Valid for Submission
B06.81 is a billable diagnosis code used to specify a medical diagnosis of rubella pneumonia. The code B06.81 is valid during the fiscal year 2021 from October 01, 2020 through September 30, 2021 for the submission of HIPAA-covered transactions.
The ICD-10-CM code B06.81 might also be used to specify conditions or terms like rubella pneumonia.
Index to Diseases and Injuries
The Index to Diseases and Injuries is an alphabetical listing of medical terms, with each term mapped to one or more ICD-10 code(s). The following references for the code B06.81 are found in the index:
The following clinical terms are approximate synonyms or lay terms that might be used to identify the correct diagnosis code:
- Rubella pneumonia
Convert B06.81 to ICD-9 Code
The General Equivalency Mapping (GEM) crosswalk indicates an approximate mapping between the ICD-10 code B06.81 its ICD-9 equivalent. The approximate mapping means there is not an exact match between the ICD-10 code and the ICD-9 code and the mapped code is not a precise representation of the original code.
Information for Patients
Also called: Bronchopneumonia
Pneumonia is an infection in one or both of the lungs. Many germs, such as bacteria, viruses, and fungi, can cause pneumonia. You can also get pneumonia by inhaling a liquid or chemical. People most at risk are older than 65 or younger than 2 years of age, or already have health problems.
Symptoms of pneumonia vary from mild to severe. See your doctor promptly if you
- Have a high fever
- Have shaking chills
- Have a cough with phlegm that doesn't improve or gets worse
- Develop shortness of breath with normal daily activities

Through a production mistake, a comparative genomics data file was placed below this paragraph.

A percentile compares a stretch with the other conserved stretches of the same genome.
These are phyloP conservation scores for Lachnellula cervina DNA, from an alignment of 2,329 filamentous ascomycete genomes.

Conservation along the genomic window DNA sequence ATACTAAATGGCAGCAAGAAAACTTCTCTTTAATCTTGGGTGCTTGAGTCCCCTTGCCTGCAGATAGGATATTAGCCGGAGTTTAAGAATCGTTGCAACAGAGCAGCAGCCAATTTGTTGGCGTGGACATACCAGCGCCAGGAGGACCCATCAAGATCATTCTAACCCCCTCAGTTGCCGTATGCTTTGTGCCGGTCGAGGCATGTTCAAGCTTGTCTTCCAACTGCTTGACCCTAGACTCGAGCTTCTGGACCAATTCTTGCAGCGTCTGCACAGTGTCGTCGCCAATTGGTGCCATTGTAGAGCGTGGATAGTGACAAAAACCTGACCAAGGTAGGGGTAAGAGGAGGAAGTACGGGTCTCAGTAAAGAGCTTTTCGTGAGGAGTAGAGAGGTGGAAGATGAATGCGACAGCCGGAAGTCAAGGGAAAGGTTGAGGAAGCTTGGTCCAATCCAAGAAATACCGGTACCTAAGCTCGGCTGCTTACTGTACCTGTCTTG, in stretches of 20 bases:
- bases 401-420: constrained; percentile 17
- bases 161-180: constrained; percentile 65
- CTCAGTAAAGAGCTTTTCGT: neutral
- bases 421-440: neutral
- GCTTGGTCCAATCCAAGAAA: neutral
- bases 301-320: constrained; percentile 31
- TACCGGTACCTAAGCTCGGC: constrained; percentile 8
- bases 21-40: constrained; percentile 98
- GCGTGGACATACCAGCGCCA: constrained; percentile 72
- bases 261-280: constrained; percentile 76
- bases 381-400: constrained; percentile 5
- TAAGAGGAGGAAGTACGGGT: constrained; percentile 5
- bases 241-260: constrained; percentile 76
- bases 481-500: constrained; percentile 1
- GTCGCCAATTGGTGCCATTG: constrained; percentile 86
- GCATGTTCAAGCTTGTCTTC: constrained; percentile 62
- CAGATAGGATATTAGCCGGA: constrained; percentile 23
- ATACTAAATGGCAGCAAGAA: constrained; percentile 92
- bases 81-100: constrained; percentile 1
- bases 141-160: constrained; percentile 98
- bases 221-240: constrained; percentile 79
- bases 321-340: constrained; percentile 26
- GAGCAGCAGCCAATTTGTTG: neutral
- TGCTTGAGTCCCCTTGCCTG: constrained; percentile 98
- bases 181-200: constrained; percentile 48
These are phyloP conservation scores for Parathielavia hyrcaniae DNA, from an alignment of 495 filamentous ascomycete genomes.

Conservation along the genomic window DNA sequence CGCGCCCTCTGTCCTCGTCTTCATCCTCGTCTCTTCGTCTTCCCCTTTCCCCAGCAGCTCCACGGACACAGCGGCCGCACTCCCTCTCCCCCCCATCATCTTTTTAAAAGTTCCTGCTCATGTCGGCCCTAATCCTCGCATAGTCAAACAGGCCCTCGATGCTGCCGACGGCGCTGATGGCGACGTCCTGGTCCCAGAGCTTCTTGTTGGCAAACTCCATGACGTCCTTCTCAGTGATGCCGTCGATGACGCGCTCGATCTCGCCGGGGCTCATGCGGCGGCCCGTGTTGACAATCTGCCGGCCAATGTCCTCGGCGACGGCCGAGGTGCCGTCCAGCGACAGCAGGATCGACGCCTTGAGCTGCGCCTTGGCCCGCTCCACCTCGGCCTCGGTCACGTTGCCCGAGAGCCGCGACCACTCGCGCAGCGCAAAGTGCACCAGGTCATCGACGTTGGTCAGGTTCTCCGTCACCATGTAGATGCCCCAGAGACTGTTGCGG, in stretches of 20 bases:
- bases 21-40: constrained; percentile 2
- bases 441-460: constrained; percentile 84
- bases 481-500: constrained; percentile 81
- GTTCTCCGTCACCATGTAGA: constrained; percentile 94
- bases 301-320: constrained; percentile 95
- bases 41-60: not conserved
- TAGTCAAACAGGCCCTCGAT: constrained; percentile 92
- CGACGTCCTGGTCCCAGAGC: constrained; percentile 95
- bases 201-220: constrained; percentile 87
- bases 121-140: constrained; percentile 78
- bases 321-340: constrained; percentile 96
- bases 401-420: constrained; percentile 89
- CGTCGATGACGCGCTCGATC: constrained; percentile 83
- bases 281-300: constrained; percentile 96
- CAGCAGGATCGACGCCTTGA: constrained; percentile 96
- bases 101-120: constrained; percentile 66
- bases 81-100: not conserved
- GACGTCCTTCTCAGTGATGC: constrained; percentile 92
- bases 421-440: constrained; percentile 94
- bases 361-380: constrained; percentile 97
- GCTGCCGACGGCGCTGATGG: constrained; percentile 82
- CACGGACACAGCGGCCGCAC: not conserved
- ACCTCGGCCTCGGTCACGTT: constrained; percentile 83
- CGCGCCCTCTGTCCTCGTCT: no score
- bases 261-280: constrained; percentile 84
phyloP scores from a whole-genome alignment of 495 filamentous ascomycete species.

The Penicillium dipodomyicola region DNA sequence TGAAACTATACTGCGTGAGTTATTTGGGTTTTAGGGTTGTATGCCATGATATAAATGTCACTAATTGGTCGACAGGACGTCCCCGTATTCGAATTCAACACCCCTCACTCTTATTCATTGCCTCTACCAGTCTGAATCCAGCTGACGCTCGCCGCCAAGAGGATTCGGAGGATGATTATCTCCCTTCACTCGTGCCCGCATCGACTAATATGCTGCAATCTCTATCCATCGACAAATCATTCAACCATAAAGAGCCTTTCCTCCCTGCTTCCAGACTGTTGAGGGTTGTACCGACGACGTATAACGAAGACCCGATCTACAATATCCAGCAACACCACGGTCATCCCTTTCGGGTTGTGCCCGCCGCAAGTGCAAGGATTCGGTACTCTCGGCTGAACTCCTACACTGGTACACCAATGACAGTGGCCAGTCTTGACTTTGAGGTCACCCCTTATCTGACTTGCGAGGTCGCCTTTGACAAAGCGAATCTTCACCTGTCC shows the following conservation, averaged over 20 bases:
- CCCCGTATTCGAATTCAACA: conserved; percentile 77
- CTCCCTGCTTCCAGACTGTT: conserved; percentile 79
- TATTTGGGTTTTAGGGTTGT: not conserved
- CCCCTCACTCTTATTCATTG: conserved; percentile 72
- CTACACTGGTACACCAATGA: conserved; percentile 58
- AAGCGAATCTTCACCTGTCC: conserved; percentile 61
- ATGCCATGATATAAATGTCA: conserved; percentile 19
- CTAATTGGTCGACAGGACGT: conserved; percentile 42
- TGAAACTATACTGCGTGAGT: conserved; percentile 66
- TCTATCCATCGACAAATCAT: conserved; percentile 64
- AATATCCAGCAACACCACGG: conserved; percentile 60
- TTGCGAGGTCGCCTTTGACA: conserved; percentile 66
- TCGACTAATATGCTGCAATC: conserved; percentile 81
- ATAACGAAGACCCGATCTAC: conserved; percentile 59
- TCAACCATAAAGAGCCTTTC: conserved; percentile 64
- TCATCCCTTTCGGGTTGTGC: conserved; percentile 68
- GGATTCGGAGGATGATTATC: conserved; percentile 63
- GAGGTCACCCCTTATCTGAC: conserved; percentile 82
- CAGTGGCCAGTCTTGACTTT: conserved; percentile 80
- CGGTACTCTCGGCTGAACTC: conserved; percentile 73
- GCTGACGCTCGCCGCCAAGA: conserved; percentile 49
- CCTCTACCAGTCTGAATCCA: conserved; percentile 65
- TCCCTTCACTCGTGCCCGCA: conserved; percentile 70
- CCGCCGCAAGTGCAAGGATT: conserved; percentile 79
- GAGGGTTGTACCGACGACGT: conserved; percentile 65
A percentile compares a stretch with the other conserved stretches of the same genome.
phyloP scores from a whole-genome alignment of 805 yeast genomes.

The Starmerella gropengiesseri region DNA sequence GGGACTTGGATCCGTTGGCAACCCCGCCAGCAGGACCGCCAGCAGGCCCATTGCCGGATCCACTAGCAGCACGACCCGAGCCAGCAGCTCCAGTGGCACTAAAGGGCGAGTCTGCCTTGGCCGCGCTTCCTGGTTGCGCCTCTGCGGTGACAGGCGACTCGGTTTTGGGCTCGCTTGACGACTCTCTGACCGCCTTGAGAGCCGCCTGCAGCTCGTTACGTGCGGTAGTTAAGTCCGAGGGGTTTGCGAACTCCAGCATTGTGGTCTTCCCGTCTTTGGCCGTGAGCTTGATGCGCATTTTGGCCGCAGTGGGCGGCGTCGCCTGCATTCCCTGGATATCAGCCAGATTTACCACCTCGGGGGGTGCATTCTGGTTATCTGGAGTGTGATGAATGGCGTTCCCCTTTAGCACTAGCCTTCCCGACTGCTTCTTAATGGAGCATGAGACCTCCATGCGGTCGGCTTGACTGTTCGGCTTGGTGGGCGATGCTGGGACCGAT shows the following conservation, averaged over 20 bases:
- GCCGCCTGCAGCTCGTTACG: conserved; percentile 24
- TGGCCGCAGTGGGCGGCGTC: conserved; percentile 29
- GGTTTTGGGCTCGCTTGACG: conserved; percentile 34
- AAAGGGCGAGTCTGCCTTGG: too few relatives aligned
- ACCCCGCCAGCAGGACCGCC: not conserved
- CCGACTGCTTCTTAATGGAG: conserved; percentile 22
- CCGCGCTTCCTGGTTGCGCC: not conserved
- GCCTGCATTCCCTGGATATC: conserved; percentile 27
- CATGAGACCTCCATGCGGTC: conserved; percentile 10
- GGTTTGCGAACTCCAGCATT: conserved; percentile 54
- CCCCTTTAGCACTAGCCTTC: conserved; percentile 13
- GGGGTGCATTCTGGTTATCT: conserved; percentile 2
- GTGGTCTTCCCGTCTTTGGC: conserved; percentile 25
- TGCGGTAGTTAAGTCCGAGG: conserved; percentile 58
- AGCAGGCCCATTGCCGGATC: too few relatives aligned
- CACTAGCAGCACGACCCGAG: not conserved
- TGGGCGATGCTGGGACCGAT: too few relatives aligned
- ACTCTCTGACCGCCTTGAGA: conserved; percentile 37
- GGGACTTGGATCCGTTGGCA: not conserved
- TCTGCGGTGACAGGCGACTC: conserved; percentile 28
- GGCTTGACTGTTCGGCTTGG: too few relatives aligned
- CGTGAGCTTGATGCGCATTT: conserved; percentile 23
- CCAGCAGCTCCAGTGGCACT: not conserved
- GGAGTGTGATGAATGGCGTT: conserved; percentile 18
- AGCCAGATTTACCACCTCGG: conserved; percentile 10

- Have chest pain when you breathe or cough
- Feel suddenly worse after a cold or the flu
Your doctor will use your medical history, a physical exam, and lab tests to diagnose pneumonia. Treatment depends on what kind you have. If bacteria are the cause, antibiotics should help. If you have viral pneumonia, your doctor may prescribe an antiviral medicine to treat it.
Preventing pneumonia is always better than treating it. Vaccines are available to prevent pneumococcal pneumonia and the flu. Other preventive measures include washing your hands frequently and not smoking.
NIH: National Heart, Lung, and Blood Institute
- Aspiration pneumonia (Medical Encyclopedia)
- Atypical pneumonia (Medical Encyclopedia)
- Hospital-acquired pneumonia (Medical Encyclopedia)
- Mycoplasma pneumonia (Medical Encyclopedia)
- Pneumonia (Medical Encyclopedia)
- Pneumonia - adults - discharge (Medical Encyclopedia)
- Pneumonia - children - community acquired (Medical Encyclopedia)
- Pneumonia - children - discharge (Medical Encyclopedia)
- Viral pneumonia (Medical Encyclopedia)
Also called: German measles, Three day measles
Rubella is an infection caused by a virus. It is usually mild with fever and a rash. About half of the people who get rubella do not have symptoms. If you do get them, symptoms may include
- A rash that starts on the face and spreads to the body
- Mild fever
- Aching joints, especially in young women
- Swollen glands
Rubella is most dangerous for a pregnant woman's baby. It can cause miscarriage or birth defects.
Rubella spreads when an infected person coughs or sneezes. People without symptoms can still spread it. There is no treatment, but the measles-mumps-rubella (MMR) vaccine can prevent it.
Centers for Disease Control and Prevention
- Congenital rubella (Medical Encyclopedia)
- MMR (Measles, Mumps and Rubella) Vaccine: What You Need to Know (Centers for Disease Control and Prevention)
- MMRV (Measles, Mumps, Rubella, and Varicella) Vaccine: What You Need to Know (Centers for Disease Control and Prevention)
- Rubella (Medical Encyclopedia)